Periodic Reporting for period 3 - BoneImplant (Monitoring bone healing around endosseous implants: from multiscale modeling to the patient’s bed)
Reporting period: 2019-10-01 to 2021-03-31
The aim of BoneImplant is to investigate the multi-time (from the microsecond up to the month) variations of the multiscale (from the nanometer to the organ scale) biomechanical properties of the bone-implant interface as a function of the implant environment, following an approach typical from engineering sciences. BoneImplant focuses on the description of the properties of bone tissue located around the implant during osseointegration. The originality of the approach lies in: i) multiphysical multimodality measurements, ii) the development of advanced multiscale bone model accounting for remodeling phenomena, isogeometric contact analysis and iii) the fundamental nature of this problem (understanding the time evolution of the properties of an interface) with important implications in terms of public health.
In vivo experiments were realized using titanium alloy (TiAl6V4) coin-shaped implants under different conditions. The advantage of this animal model is to consider a planar implant surface, which allows: i) standardized mechanical environmental conditions and ii) a proper initiation of crack path selection. Some implants were placed at around 200 µm from the leveled cortical bone surface, leading to an initially empty cavity (bone chamber), which allows to distinguish between mature and newly formed bone tissues. The effects of surface roughness, healing time and initial bone healing distance were investigated.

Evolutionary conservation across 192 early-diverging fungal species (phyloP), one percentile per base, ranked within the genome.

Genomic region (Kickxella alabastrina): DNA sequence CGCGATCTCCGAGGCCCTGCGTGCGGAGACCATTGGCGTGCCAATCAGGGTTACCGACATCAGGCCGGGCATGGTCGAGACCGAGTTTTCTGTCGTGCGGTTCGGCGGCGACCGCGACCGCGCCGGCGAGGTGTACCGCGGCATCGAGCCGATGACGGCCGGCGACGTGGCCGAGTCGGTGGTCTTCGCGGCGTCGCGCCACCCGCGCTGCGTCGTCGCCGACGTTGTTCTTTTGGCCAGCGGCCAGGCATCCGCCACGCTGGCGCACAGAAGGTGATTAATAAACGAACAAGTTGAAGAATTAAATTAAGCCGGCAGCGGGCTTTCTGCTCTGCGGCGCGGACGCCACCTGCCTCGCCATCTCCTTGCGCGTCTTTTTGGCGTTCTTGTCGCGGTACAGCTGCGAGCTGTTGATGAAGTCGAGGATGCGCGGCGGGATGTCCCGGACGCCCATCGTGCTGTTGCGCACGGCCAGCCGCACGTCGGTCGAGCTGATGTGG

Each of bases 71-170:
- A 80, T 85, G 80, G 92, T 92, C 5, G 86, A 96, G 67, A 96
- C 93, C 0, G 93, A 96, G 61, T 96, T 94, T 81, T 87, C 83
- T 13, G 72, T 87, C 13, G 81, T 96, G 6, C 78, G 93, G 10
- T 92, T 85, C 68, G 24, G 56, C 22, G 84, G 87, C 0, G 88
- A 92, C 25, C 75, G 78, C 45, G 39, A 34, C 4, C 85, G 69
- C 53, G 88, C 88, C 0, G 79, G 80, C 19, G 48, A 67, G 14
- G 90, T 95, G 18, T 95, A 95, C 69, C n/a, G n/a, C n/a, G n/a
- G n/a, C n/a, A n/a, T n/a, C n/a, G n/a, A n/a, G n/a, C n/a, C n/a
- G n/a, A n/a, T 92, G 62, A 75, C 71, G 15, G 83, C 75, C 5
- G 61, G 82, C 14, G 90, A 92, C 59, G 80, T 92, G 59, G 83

A multimodality and multi-physical experimental approach has been carried out to assess the biomechanical properties of newly formed bone tissue as a function of the implant environment. Different techniques such as nanoindentation and micro Brillouin scattering were employed to assess the biomechanical properties of newly formed bone tissue around an implant. The experimental approach also allowed to estimate the effective adhesion energy and the potentiality of quantitative ultrasound imaging to assess different biomechanical properties of the interface.
New modeling approaches have been developed in close synergy with the experiments. Isogeometric mortar formulation has allow to simulate the bone-implant interface in a stable and efficient manner. Moreover, finite element modeling has been carried out, allowing to understand the biomechanical determinant of primary and secondary stability.
Results will be used to design effective loading clinical procedures of implants and to optimize implant conception, leading to the development of therapeutic and diagnostic techniques. The development of acoustic techniques to assess implant primary and secondary stability has led to the project of creation of a spin-off.